“Yes, Tommy Joseph,” he guffawed and slapped his knee.

The label on the rearview mirror said TAMAN HARRY. I wondered what the bloke’s name really was. He just grunted and continued to play dodgems with the other cars on the road, mostly minibuses like ours and taxis.

My mind eased when we turned off the road at a sign for the Cascade Waterfalls and I saw other tourists straggling across to a rudimentary hut to buy tickets to get in. ($20 each, if you’re ever in the vicinity.) There was a small bar there, and a shaded deck area beside a crystal clear stream, with a local strumming a guitar and singing hits by Santana and Neil Diamond. Inside the Ladies’ room I changed into my swimwear and then we followed the signs to the waterfalls. Deep, uneven stairs led upwards over ground worn smooth by thousands of tourist feet over the years. The wooden hand-railing couldn’t really be counted on for support and I could see why they had recommended good walking shoes for this bit. Eventually the ground levelled out a bit and we passed through lush tropical vegetation, beneath palm trees and past bright red and pink flowers while birds not much bigger than butterflies flitted overhead. I hoped they were feasting on the mosquitos that were trying to eat us alive. The path crisscrossed a cold, shallow stream, and the rope railings at the water crossings proved quite reliable and, further along, necessary.
(Kudos to my Sketchers for doubling as hiking-and-swimming shoes. I skipped over the wet, rocky path with the agility of a mountain goat, while those in bare feet and thongs fared less well. I confess I smirked a little.)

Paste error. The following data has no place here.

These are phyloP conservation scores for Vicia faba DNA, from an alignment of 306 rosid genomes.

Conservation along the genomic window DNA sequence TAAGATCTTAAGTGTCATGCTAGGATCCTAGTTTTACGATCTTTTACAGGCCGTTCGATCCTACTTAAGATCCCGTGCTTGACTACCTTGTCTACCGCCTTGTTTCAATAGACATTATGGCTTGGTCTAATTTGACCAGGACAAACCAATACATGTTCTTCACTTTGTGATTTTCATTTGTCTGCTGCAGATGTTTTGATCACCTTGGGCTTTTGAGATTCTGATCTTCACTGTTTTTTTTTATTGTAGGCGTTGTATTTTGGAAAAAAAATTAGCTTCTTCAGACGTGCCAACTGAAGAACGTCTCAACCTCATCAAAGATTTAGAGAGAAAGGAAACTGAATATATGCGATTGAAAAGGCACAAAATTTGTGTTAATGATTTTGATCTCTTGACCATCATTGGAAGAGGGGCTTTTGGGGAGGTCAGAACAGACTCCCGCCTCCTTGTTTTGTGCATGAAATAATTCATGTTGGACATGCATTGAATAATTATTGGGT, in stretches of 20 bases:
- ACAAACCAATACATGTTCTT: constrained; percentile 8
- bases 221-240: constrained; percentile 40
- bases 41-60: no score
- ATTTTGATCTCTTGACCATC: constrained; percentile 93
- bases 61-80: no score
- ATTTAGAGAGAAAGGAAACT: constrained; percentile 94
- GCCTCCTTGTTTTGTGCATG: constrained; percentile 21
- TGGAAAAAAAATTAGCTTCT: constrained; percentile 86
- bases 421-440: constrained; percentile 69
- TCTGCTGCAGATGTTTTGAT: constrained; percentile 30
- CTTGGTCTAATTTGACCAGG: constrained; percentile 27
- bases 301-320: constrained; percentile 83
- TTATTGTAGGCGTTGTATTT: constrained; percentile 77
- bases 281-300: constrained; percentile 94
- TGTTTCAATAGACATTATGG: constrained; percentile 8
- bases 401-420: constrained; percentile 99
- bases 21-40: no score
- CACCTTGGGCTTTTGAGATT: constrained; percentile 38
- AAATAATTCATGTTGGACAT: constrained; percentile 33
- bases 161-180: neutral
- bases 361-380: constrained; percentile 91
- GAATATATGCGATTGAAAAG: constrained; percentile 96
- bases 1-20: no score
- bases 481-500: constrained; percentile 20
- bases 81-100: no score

Cascade Waterfalls, Port Vila, Vanuatu

All along the pathway clusters of tourists giggled and splashed in secluded little rock pools. We clambered over the hard packed path, always up, taking care at the cool rocky stream crossings where water flowed shallow but strong. It was single file only in many places, a tricky thing with a sporadic flow of people going in both directions. After 20-minutes of gentle hiking we reached the cascade waterfall where we took a dip in the cold pool below as the stream tumbled over a mossy rock face and smacked into the foamy depths from above. You only got a sense of how high it was when you saw the men abseiling down, almost disappearing into the green tangle of shadows from the thick vegetation that surrounded the little paradise.

An hour after arriving we jumped back in our taxi with Tom-Joseph-Taman-Harry and Cedric, and sped off to the lookout point at a war memorial opposite the Reserve Bank. We passed a countryside loaded with churches and low-slung buildings, and shiny locals with big smiles and heavy brows swimming in every pool of water we saw.

 

We had lunch at Port Vila’s yacht club, enjoying fresh fish and a crisp prawn salad on a wooden deck overlooking the bay, with the Pacific Dawn lying peacefully at bay on the other side. Afterwards we strolled through town, browsing shops and stopping to buy gifts to take home, and lei’s to wear for that night’s Tropical Party theme on board.

From Vanuatu it was time to head back to Brisbane. Another two days at sea floated by in a haze of sun, food and piña colada‘s. The trip was worth every dollar, and every pound 😉 and now I can honestly say I sailed into my 40’s in style.